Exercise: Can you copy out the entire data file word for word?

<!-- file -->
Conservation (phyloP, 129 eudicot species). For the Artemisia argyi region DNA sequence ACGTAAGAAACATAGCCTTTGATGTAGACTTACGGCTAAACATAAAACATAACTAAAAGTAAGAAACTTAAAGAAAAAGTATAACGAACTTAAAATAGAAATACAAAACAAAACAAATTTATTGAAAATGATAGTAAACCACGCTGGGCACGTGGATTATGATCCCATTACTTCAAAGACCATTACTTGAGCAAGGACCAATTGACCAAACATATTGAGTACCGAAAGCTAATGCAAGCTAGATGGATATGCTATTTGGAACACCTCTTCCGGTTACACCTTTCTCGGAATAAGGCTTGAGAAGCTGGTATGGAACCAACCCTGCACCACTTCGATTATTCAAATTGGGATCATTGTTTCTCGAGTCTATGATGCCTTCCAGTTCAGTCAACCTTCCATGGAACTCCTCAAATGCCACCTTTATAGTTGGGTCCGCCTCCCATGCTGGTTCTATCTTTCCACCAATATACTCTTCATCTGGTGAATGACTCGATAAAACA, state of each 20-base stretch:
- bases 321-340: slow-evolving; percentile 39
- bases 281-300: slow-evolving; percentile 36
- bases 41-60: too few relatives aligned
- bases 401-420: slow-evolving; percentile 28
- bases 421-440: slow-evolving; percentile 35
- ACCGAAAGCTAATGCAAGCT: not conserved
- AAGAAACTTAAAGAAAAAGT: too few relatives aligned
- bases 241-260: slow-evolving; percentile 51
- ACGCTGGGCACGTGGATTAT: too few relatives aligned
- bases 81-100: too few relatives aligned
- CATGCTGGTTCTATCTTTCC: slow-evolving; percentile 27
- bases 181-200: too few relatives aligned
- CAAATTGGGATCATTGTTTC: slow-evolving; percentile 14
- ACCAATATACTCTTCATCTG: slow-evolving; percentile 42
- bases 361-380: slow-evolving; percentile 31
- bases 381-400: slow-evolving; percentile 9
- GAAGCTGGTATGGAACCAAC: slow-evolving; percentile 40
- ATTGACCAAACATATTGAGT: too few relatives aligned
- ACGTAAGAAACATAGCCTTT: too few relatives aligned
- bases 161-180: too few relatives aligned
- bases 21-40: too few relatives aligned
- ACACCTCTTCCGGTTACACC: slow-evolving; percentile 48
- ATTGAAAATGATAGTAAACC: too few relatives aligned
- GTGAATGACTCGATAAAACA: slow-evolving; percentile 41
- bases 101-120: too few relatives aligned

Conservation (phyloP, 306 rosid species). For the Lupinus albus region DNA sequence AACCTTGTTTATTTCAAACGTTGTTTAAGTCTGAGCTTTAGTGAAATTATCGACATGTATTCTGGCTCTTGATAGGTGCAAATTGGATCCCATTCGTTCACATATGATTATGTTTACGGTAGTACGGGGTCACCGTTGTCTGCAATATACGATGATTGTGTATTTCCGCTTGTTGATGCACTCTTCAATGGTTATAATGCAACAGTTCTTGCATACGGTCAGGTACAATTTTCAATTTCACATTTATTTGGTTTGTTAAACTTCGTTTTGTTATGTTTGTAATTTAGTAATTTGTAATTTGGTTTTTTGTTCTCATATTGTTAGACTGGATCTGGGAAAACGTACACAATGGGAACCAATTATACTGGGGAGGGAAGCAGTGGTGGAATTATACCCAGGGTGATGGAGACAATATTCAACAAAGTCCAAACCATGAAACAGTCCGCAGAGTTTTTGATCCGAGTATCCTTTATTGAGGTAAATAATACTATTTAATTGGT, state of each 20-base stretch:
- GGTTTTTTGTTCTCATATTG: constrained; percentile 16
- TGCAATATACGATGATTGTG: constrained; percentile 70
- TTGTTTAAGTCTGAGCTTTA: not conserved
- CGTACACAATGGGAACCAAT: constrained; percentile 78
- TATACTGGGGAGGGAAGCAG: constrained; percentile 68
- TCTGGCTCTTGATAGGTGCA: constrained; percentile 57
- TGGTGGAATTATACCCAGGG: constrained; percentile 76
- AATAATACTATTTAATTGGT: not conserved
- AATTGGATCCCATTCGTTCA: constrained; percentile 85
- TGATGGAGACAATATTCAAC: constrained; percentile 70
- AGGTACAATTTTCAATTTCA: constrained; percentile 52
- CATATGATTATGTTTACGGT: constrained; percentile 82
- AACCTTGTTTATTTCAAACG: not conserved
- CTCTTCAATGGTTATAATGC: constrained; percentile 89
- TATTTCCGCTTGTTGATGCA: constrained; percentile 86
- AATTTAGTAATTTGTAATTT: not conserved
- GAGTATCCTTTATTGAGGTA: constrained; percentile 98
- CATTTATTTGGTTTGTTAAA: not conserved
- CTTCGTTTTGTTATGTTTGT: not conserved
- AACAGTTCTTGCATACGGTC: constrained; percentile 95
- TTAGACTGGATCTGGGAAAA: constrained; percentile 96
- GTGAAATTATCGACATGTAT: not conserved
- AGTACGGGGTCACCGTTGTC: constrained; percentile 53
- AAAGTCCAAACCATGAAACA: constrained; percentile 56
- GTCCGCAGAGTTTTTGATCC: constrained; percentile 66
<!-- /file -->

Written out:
Conservation (phyloP, 129 eudicot species). For the Artemisia argyi region DNA sequence ACGTAAGAAACATAGCCTTTGATGTAGACTTACGGCTAAACATAAAACATAACTAAAAGTAAGAAACTTAAAGAAAAAGTATAACGAACTTAAAATAGAAATACAAAACAAAACAAATTTATTGAAAATGATAGTAAACCACGCTGGGCACGTGGATTATGATCCCATTACTTCAAAGACCATTACTTGAGCAAGGACCAATTGACCAAACATATTGAGTACCGAAAGCTAATGCAAGCTAGATGGATATGCTATTTGGAACACCTCTTCCGGTTACACCTTTCTCGGAATAAGGCTTGAGAAGCTGGTATGGAACCAACCCTGCACCACTTCGATTATTCAAATTGGGATCATTGTTTCTCGAGTCTATGATGCCTTCCAGTTCAGTCAACCTTCCATGGAACTCCTCAAATGCCACCTTTATAGTTGGGTCCGCCTCCCATGCTGGTTCTATCTTTCCACCAATATACTCTTCATCTGGTGAATGACTCGATAAAACA, state of each 20-base stretch:
- bases 321-340: slow-evolving; percentile 39
- bases 281-300: slow-evolving; percentile 36
- bases 41-60: too few relatives aligned
- bases 401-420: slow-evolving; percentile 28
- bases 421-440: slow-evolving; percentile 35
- ACCGAAAGCTAATGCAAGCT: not conserved
- AAGAAACTTAAAGAAAAAGT: too few relatives aligned
- bases 241-260: slow-evolving; percentile 51
- ACGCTGGGCACGTGGATTAT: too few relatives aligned
- bases 81-100: too few relatives aligned
- CATGCTGGTTCTATCTTTCC: slow-evolving; percentile 27
- bases 181-200: too few relatives aligned
- CAAATTGGGATCATTGTTTC: slow-evolving; percentile 14
- ACCAATATACTCTTCATCTG: slow-evolving; percentile 42
- bases 361-380: slow-evolving; percentile 31
- bases 381-400: slow-evolving; percentile 9
- GAAGCTGGTATGGAACCAAC: slow-evolving; percentile 40
- ATTGACCAAACATATTGAGT: too few relatives aligned
- ACGTAAGAAACATAGCCTTT: too few relatives aligned
- bases 161-180: too few relatives aligned
- bases 21-40: too few relatives aligned
- ACACCTCTTCCGGTTACACC: slow-evolving; percentile 48
- ATTGAAAATGATAGTAAACC: too few relatives aligned
- GTGAATGACTCGATAAAACA: slow-evolving; percentile 41
- bases 101-120: too few relatives aligned

Conservation (phyloP, 306 rosid species). For the Lupinus albus region DNA sequence AACCTTGTTTATTTCAAACGTTGTTTAAGTCTGAGCTTTAGTGAAATTATCGACATGTATTCTGGCTCTTGATAGGTGCAAATTGGATCCCATTCGTTCACATATGATTATGTTTACGGTAGTACGGGGTCACCGTTGTCTGCAATATACGATGATTGTGTATTTCCGCTTGTTGATGCACTCTTCAATGGTTATAATGCAACAGTTCTTGCATACGGTCAGGTACAATTTTCAATTTCACATTTATTTGGTTTGTTAAACTTCGTTTTGTTATGTTTGTAATTTAGTAATTTGTAATTTGGTTTTTTGTTCTCATATTGTTAGACTGGATCTGGGAAAACGTACACAATGGGAACCAATTATACTGGGGAGGGAAGCAGTGGTGGAATTATACCCAGGGTGATGGAGACAATATTCAACAAAGTCCAAACCATGAAACAGTCCGCAGAGTTTTTGATCCGAGTATCCTTTATTGAGGTAAATAATACTATTTAATTGGT, state of each 20-base stretch:
- GGTTTTTTGTTCTCATATTG: constrained; percentile 16
- TGCAATATACGATGATTGTG: constrained; percentile 70
- TTGTTTAAGTCTGAGCTTTA: not conserved
- CGTACACAATGGGAACCAAT: constrained; percentile 78
- TATACTGGGGAGGGAAGCAG: constrained; percentile 68
- TCTGGCTCTTGATAGGTGCA: constrained; percentile 57
- TGGTGGAATTATACCCAGGG: constrained; percentile 76
- AATAATACTATTTAATTGGT: not conserved
- AATTGGATCCCATTCGTTCA: constrained; percentile 85
- TGATGGAGACAATATTCAAC: constrained; percentile 70
- AGGTACAATTTTCAATTTCA: constrained; percentile 52
- CATATGATTATGTTTACGGT: constrained; percentile 82
- AACCTTGTTTATTTCAAACG: not conserved
- CTCTTCAATGGTTATAATGC: constrained; percentile 89
- TATTTCCGCTTGTTGATGCA: constrained; percentile 86
- AATTTAGTAATTTGTAATTT: not conserved
- GAGTATCCTTTATTGAGGTA: constrained; percentile 98
- CATTTATTTGGTTTGTTAAA: not conserved
- CTTCGTTTTGTTATGTTTGT: not conserved
- AACAGTTCTTGCATACGGTC: constrained; percentile 95
- TTAGACTGGATCTGGGAAAA: constrained; percentile 96
- GTGAAATTATCGACATGTAT: not conserved
- AGTACGGGGTCACCGTTGTC: constrained; percentile 53
- AAAGTCCAAACCATGAAACA: constrained; percentile 56
- GTCCGCAGAGTTTTTGATCC: constrained; percentile 66